Those who will need to register for the scheme will be those selling via Shopify or another independent ecommerce platform that hold stock in an EU country to distribute across the EU. Those selling using marketplaces like eBay and Amazon should be using another scheme, which we have outlined below.
Those who take advantage of this scheme can deregister from all but one EU country, simplifying the VAT process and saving £1000s in compliance fees.
What about those companies selling on OMP (online marketplace) such as eBay and Amazon?
This means that if you sell from a central location, Amazon will deal with the cross-border VAT so you don’t have to. Please note that you will still have to register for VAT in the country where you store and distribute your goods, however, this means you can submit nil returns.
You won’t be able to completely abolish VAT returns but the next best thing will be returns which are far less complicated.
What about those Importing Goods into the EU? Register for the IOSS
If you are selling online to the EU and distributing from a third country like the UK, you have the option to register for a scheme called the IOSS or Import one-stop-shop.
This means that you register in one country you sell in and submit IOSS returns for the whole of Europe. This is a huge simplification which means you do not have to register for multiple registrations across Europe.
The other option is not to register and the let the VAT sort itself at the border. However, for those remembering what happened after Brexit, this leaves the customer with a VAT issue if they want to receive their item. Border officials will levy VAT on the item and this could impact the customer experience and lead to negative reviews and ultimately loss of business in the longer term.
A scheme like IOSS enables you to sell to European customers as seamlessly as possible.
This scheme would be ideal for businesses selling via Shopify, Amazon or eBay and shopping internationally and are based in a third country such as the UK.
Do I need an IOSS Intermediary?
You may have read that you need to appoint a European based intermediary to register and submit VAT on your behalf. This is the case for third countries who do not have a VAT mutual assistance scheme agreed.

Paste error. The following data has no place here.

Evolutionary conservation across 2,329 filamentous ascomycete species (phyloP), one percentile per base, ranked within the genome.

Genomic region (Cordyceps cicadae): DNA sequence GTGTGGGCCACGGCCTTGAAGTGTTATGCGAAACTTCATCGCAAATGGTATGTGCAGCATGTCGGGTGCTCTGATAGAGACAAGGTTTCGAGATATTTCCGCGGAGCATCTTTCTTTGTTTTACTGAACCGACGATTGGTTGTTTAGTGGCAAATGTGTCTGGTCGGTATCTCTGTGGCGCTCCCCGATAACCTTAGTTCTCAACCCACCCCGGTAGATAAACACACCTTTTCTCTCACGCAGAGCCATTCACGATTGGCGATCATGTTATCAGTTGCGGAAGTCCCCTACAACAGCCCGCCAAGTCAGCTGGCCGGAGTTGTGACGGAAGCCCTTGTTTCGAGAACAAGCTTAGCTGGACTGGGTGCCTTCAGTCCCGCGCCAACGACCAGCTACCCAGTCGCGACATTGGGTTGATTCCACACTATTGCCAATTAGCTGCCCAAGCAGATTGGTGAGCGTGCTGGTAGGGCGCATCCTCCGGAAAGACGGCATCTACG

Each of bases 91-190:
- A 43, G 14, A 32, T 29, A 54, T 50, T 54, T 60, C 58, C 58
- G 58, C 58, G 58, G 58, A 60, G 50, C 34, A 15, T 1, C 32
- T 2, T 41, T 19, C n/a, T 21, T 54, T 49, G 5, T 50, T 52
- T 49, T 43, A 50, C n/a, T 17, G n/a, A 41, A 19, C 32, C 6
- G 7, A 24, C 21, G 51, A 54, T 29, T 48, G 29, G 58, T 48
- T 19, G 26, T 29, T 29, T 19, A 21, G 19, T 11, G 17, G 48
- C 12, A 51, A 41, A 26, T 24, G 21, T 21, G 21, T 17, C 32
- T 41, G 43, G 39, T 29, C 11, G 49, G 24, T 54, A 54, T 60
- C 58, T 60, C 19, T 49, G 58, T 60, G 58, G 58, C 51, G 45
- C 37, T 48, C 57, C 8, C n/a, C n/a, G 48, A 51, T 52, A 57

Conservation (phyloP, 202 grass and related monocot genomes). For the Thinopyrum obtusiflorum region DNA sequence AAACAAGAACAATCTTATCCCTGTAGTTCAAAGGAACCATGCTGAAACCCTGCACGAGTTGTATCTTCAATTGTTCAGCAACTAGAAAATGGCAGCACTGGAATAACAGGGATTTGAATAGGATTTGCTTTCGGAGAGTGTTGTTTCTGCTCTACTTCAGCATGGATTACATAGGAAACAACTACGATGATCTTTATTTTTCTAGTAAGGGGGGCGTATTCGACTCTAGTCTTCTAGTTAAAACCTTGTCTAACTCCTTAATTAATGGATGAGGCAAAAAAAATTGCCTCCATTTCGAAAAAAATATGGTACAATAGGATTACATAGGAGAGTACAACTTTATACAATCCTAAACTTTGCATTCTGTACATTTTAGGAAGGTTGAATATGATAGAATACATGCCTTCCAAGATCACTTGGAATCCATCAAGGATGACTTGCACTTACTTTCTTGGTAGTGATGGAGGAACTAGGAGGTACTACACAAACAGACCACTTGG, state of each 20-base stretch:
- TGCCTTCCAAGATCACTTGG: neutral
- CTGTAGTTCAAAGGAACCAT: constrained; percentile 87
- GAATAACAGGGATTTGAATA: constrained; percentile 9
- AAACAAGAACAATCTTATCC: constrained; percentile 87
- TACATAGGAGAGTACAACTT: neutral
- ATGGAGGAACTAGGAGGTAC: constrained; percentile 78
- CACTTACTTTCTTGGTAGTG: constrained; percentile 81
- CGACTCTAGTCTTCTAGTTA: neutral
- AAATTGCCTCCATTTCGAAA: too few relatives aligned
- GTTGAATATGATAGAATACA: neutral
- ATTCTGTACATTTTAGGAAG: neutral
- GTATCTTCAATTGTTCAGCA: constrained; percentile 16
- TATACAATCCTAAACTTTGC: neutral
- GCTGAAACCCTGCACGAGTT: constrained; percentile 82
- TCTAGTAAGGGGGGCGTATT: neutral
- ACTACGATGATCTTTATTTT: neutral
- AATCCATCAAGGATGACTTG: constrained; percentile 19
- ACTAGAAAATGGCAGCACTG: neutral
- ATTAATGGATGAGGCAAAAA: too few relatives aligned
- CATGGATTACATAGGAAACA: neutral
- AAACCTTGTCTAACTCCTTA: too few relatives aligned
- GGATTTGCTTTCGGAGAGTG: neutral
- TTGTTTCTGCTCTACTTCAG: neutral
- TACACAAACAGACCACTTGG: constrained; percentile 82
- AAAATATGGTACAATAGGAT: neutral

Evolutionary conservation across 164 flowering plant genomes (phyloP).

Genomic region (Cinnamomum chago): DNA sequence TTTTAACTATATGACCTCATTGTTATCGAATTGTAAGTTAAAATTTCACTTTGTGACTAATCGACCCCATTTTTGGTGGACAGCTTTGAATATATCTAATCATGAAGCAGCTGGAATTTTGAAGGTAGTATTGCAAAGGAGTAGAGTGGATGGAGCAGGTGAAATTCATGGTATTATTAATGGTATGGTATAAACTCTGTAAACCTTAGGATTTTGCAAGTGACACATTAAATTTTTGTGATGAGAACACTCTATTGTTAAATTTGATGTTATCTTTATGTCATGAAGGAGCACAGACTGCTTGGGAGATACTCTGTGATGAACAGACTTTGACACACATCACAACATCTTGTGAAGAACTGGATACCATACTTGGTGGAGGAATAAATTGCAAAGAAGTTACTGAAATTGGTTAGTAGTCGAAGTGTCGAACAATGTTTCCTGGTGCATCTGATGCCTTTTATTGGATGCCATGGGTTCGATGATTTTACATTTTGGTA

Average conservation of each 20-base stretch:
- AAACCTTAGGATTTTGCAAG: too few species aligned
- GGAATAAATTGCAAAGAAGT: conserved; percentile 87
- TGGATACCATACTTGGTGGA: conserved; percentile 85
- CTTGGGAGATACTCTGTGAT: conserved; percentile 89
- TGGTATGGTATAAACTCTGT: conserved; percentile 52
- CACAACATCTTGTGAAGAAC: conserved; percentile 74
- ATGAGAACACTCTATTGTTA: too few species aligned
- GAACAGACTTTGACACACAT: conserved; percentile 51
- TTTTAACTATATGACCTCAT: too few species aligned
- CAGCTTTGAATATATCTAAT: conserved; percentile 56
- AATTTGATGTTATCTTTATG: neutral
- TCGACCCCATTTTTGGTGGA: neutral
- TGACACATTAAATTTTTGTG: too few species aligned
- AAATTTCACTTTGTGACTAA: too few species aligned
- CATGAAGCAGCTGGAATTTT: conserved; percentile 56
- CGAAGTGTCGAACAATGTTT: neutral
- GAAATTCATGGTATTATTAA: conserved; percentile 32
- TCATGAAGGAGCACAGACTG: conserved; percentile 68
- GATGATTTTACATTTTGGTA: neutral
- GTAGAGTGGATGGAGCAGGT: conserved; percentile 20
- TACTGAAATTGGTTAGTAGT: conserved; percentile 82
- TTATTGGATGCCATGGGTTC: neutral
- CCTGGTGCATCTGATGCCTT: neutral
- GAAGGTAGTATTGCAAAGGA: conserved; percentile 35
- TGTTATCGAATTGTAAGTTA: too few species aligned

The UK and the EU have agreed mutual assistance for VAT but as it stands we have had no concrete information from HMRC or the Irish tax office to say that UK businesses do not need an intermediary like Norway.
As it stands the Irish tax office has said to us businesses need to have an intermediary until further notice. We anticipate they will grant this in due course but not in time for 1st July.
We would suggest waiting until that time. If you do not register for IOSS (which is optional) then you can do two things
- Continue as normal but your customer will suffer VAT at the border
- Pay for DPP (duty Paid) via royal mail or another courier, this means you will pay up front and the customer will never know.
How to Get Ready for the EU VAT Changes on July 1st 2021?
- Review your supply chains to identify if you need to register for any of the new schemes
- Work out your sales for each European country
- In some cases you can deregister for unnecessary VAT registration
- Check if you need an IOSS intermediary
- Keep an eye on Amazon and eBay and how they are going to implement the deemed supplier rules
- Talk to your accountant (or schedule a chat with a qualified ecommerce accountant)
Pre-registrations for 1 July 2021 are open now and we are registering our clients for these new schemes so do not get caught out in July.
If you want to learn more about the new UK and EU VAT rules in July 2021 and want to get set up on the relevant schemes, book a free 30-minute consultation call with us today and we will guide you through it.